Guest post by Eric McDonald, founder and CEO, DocuTap.
Expediency, exceptional service and a reasonable price. It’s the ideal for American consumers, particularly in healthcare. Because of that demand, patients were the drivers behind the adoption of the urgent care industry.
It started in the late 1970s and early ‘80s. Family practices started taking walk-in patients. While it wasn’t branded as such, that was the inception of urgent care. Since then, the urgent care industry has morphed into what it is today – a walk-in facility with extended hour service for adults and children with acute illnesses and injuries. But, that definition doesn’t do urgent cares justice. Urgent cares are setting the tone for what healthcare consumers want. They want unscheduled appointments, they want stellar service, they want a location that’s easy to find with accessible parking, they want distinguishable amenities, and they want the cost to be lower and more transparent.
There are approximately 9,000 urgent care centers in operation, according to the Urgent Care Association of America. The UCAOA’s 2012 Urgent Care Benchmarking Study concludes that urgent care centers see three million visits per week, totaling more than 160 million visits annually. The urgent care industry is one of the fastest-growing industries in the country. With roughly two clinics opening every day, it’s expected there will be 15,000 urgent care centers by 2019.
With the boom in the urgent care space, some in the healthcare industry are concerned about the flow of patient information. Considering urgent care visits are typically one-offs, some patient information isn’t getting back to the primary care providers and health systems as it should. However, the healthcare industry is making strides to combat this through technology, interfaces, federal initiatives, and health systems partnering with urgent cares.
According to the Center for Disease Control and Prevention, 129.8 million people go to the emergency room annually. Many of those patients could have just as easily been seen in an urgent care. On average, those people would have spent $784 less and saved nearly three hours by going to an urgent care center (UCAOA 2012 Urgent Care Benchmarking Study). Those statistics are why many health systems are realizing the need to get into urgent care. Despite that, hospitals historically haven’t been as successful at running urgent care centers. Hospitals use emergency room doctors at emergency room rates and often see urgent care as a feeder rather than an actual revenue stream. Instead of making 20 percent to 30 percent profit, the hospitals barely break even.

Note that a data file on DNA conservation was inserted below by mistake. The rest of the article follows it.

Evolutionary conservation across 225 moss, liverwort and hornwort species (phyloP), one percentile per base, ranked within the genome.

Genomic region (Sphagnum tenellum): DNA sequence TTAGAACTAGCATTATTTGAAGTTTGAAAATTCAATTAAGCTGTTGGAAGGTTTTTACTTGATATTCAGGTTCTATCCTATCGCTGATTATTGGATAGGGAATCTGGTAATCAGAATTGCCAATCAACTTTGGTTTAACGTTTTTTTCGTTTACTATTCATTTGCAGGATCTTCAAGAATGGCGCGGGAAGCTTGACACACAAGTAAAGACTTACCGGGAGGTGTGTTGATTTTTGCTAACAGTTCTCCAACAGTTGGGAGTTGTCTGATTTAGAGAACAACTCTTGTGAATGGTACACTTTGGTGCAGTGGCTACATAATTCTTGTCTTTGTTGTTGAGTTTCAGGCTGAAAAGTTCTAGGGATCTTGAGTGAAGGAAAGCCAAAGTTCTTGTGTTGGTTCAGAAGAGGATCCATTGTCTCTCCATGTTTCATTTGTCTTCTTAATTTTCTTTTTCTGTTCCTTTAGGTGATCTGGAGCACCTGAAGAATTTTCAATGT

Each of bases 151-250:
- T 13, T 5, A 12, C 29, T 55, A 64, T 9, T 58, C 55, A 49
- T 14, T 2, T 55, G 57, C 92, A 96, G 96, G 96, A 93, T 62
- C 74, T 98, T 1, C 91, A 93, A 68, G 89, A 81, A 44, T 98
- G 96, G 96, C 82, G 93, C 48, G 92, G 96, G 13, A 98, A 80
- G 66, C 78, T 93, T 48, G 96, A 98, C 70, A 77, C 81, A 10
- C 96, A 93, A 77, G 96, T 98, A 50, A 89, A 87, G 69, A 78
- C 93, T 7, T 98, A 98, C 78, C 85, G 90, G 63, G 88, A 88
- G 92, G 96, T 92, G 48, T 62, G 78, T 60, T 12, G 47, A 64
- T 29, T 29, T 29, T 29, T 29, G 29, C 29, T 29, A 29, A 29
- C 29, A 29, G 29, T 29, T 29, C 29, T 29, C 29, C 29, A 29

That’s why many major health systems are partnering with urgent care centers through an Independent Practice Association (IPA) or an Accountable Care Organization (ACO). The partnerships provide the hospital with further brand recognition, referrals, and the patient’s medical record. This also allows each specialty to concentrate on what they do best. In turn, the urgent care becomes part of the ecosystem of the health system. The IPA and ACO model is a win-win for both the health system and the urgent care. Many see these partnerships as the future of urgent care.
For entrepreneurs, the urgent care space is attractive. It caters to the entrepreneurial spirit — exceptional service is rewarded with relatively high profit margins. Private equity and corporate owned groups see urgent care centers as an opportunity. There’s also a high level of competitiveness. Urgent care centers are pushing health systems to give consumers what they want – price transparency, cost comparison, and a focus on patient experience. Quickly, the urgent care industry is changing the face of healthcare.
Big box retail chains also see healthcare as an attractive industry. But, keep in mind, retail chains only offer limited care for the most minor of illnesses, such as an earache or a sore throat. The providers at these stores are unable to suture, take an x-ray for a possible broken bone or provide ambulatory care. A licensed physician is not required to operate at these stores. Big box retail chains are not urgent care centers.
I don’t see the urgent care boom slowing down in the next five years. More and more specialties are adding urgent care to their names. And, urgent cares are beginning to offer specialty services such as pediatrics, chiropractic, family practice, occupation medicine, and physical therapy. Urgent care will continue to answer consumer demands. Expediency, exceptional service, and a reasonable price is what we all want. And, that’s what urgent care provides.